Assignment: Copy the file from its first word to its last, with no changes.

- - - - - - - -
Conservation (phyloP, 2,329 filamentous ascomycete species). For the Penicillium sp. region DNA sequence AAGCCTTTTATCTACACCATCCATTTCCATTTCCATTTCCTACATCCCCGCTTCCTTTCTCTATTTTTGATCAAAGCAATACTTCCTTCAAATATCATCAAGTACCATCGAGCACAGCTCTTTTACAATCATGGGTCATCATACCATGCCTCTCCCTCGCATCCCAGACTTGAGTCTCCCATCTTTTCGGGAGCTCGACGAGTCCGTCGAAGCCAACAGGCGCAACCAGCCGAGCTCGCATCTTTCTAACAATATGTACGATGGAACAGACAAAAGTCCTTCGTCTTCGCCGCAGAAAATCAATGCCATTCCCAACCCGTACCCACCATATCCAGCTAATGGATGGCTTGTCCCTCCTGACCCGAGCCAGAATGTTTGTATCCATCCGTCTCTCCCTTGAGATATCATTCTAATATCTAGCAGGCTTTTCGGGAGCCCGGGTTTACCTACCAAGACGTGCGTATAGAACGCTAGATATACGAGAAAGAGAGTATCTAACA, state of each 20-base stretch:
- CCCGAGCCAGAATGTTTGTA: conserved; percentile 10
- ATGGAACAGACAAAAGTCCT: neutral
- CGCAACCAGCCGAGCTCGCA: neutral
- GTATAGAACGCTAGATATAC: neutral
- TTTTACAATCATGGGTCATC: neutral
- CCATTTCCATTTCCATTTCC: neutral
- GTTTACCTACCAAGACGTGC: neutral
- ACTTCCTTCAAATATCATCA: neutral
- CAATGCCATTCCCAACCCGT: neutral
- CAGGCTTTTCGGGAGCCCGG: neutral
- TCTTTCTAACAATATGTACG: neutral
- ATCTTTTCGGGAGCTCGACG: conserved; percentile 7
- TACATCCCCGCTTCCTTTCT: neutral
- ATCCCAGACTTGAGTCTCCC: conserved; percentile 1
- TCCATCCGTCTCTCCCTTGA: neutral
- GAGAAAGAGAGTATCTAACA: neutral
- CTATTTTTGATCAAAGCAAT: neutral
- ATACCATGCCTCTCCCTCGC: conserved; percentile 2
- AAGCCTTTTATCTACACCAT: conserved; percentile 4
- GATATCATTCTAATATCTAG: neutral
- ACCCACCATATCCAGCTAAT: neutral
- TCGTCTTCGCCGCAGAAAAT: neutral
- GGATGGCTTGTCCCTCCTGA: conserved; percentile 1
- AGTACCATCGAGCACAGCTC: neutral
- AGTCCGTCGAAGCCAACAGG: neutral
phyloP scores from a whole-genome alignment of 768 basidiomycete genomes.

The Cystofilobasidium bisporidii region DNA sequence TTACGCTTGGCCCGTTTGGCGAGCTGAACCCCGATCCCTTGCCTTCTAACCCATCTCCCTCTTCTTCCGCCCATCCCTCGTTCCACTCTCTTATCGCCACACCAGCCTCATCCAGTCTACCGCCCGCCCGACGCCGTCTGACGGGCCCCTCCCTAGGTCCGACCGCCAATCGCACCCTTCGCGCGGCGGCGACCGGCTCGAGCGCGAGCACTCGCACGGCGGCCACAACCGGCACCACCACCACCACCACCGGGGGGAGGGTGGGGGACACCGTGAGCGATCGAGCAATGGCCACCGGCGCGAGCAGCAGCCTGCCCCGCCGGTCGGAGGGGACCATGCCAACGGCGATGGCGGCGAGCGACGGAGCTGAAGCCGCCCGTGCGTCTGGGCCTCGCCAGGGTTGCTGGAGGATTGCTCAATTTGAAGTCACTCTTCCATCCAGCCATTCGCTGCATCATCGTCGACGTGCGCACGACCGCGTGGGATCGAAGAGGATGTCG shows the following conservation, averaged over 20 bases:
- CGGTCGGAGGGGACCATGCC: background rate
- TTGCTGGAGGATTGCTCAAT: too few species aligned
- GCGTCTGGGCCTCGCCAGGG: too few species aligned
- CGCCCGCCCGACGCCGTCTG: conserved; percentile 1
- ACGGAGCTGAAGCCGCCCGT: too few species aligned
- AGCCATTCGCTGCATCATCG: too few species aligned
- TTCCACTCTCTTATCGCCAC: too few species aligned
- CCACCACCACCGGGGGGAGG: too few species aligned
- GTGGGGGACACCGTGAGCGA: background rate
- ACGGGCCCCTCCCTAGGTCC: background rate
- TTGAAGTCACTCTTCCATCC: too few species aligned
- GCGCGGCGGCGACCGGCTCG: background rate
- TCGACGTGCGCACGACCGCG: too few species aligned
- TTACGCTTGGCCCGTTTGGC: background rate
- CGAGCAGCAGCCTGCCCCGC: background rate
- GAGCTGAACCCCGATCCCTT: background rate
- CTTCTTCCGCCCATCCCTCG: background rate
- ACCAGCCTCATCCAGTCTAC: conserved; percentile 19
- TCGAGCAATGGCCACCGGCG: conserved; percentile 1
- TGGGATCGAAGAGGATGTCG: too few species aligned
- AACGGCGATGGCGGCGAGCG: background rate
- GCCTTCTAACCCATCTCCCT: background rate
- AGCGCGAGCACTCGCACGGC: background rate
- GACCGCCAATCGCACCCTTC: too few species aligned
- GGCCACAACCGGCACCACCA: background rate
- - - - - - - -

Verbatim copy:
Conservation (phyloP, 2,329 filamentous ascomycete species). For the Penicillium sp. region DNA sequence AAGCCTTTTATCTACACCATCCATTTCCATTTCCATTTCCTACATCCCCGCTTCCTTTCTCTATTTTTGATCAAAGCAATACTTCCTTCAAATATCATCAAGTACCATCGAGCACAGCTCTTTTACAATCATGGGTCATCATACCATGCCTCTCCCTCGCATCCCAGACTTGAGTCTCCCATCTTTTCGGGAGCTCGACGAGTCCGTCGAAGCCAACAGGCGCAACCAGCCGAGCTCGCATCTTTCTAACAATATGTACGATGGAACAGACAAAAGTCCTTCGTCTTCGCCGCAGAAAATCAATGCCATTCCCAACCCGTACCCACCATATCCAGCTAATGGATGGCTTGTCCCTCCTGACCCGAGCCAGAATGTTTGTATCCATCCGTCTCTCCCTTGAGATATCATTCTAATATCTAGCAGGCTTTTCGGGAGCCCGGGTTTACCTACCAAGACGTGCGTATAGAACGCTAGATATACGAGAAAGAGAGTATCTAACA, state of each 20-base stretch:
- CCCGAGCCAGAATGTTTGTA: conserved; percentile 10
- ATGGAACAGACAAAAGTCCT: neutral
- CGCAACCAGCCGAGCTCGCA: neutral
- GTATAGAACGCTAGATATAC: neutral
- TTTTACAATCATGGGTCATC: neutral
- CCATTTCCATTTCCATTTCC: neutral
- GTTTACCTACCAAGACGTGC: neutral
- ACTTCCTTCAAATATCATCA: neutral
- CAATGCCATTCCCAACCCGT: neutral
- CAGGCTTTTCGGGAGCCCGG: neutral
- TCTTTCTAACAATATGTACG: neutral
- ATCTTTTCGGGAGCTCGACG: conserved; percentile 7
- TACATCCCCGCTTCCTTTCT: neutral
- ATCCCAGACTTGAGTCTCCC: conserved; percentile 1
- TCCATCCGTCTCTCCCTTGA: neutral
- GAGAAAGAGAGTATCTAACA: neutral
- CTATTTTTGATCAAAGCAAT: neutral
- ATACCATGCCTCTCCCTCGC: conserved; percentile 2
- AAGCCTTTTATCTACACCAT: conserved; percentile 4
- GATATCATTCTAATATCTAG: neutral
- ACCCACCATATCCAGCTAAT: neutral
- TCGTCTTCGCCGCAGAAAAT: neutral
- GGATGGCTTGTCCCTCCTGA: conserved; percentile 1
- AGTACCATCGAGCACAGCTC: neutral
- AGTCCGTCGAAGCCAACAGG: neutral
phyloP scores from a whole-genome alignment of 768 basidiomycete genomes.

The Cystofilobasidium bisporidii region DNA sequence TTACGCTTGGCCCGTTTGGCGAGCTGAACCCCGATCCCTTGCCTTCTAACCCATCTCCCTCTTCTTCCGCCCATCCCTCGTTCCACTCTCTTATCGCCACACCAGCCTCATCCAGTCTACCGCCCGCCCGACGCCGTCTGACGGGCCCCTCCCTAGGTCCGACCGCCAATCGCACCCTTCGCGCGGCGGCGACCGGCTCGAGCGCGAGCACTCGCACGGCGGCCACAACCGGCACCACCACCACCACCACCGGGGGGAGGGTGGGGGACACCGTGAGCGATCGAGCAATGGCCACCGGCGCGAGCAGCAGCCTGCCCCGCCGGTCGGAGGGGACCATGCCAACGGCGATGGCGGCGAGCGACGGAGCTGAAGCCGCCCGTGCGTCTGGGCCTCGCCAGGGTTGCTGGAGGATTGCTCAATTTGAAGTCACTCTTCCATCCAGCCATTCGCTGCATCATCGTCGACGTGCGCACGACCGCGTGGGATCGAAGAGGATGTCG shows the following conservation, averaged over 20 bases:
- CGGTCGGAGGGGACCATGCC: background rate
- TTGCTGGAGGATTGCTCAAT: too few species aligned
- GCGTCTGGGCCTCGCCAGGG: too few species aligned
- CGCCCGCCCGACGCCGTCTG: conserved; percentile 1
- ACGGAGCTGAAGCCGCCCGT: too few species aligned
- AGCCATTCGCTGCATCATCG: too few species aligned
- TTCCACTCTCTTATCGCCAC: too few species aligned
- CCACCACCACCGGGGGGAGG: too few species aligned
- GTGGGGGACACCGTGAGCGA: background rate
- ACGGGCCCCTCCCTAGGTCC: background rate
- TTGAAGTCACTCTTCCATCC: too few species aligned
- GCGCGGCGGCGACCGGCTCG: background rate
- TCGACGTGCGCACGACCGCG: too few species aligned
- TTACGCTTGGCCCGTTTGGC: background rate
- CGAGCAGCAGCCTGCCCCGC: background rate
- GAGCTGAACCCCGATCCCTT: background rate
- CTTCTTCCGCCCATCCCTCG: background rate
- ACCAGCCTCATCCAGTCTAC: conserved; percentile 19
- TCGAGCAATGGCCACCGGCG: conserved; percentile 1
- TGGGATCGAAGAGGATGTCG: too few species aligned
- AACGGCGATGGCGGCGAGCG: background rate
- GCCTTCTAACCCATCTCCCT: background rate
- AGCGCGAGCACTCGCACGGC: background rate
- GACCGCCAATCGCACCCTTC: too few species aligned
- GGCCACAACCGGCACCACCA: background rate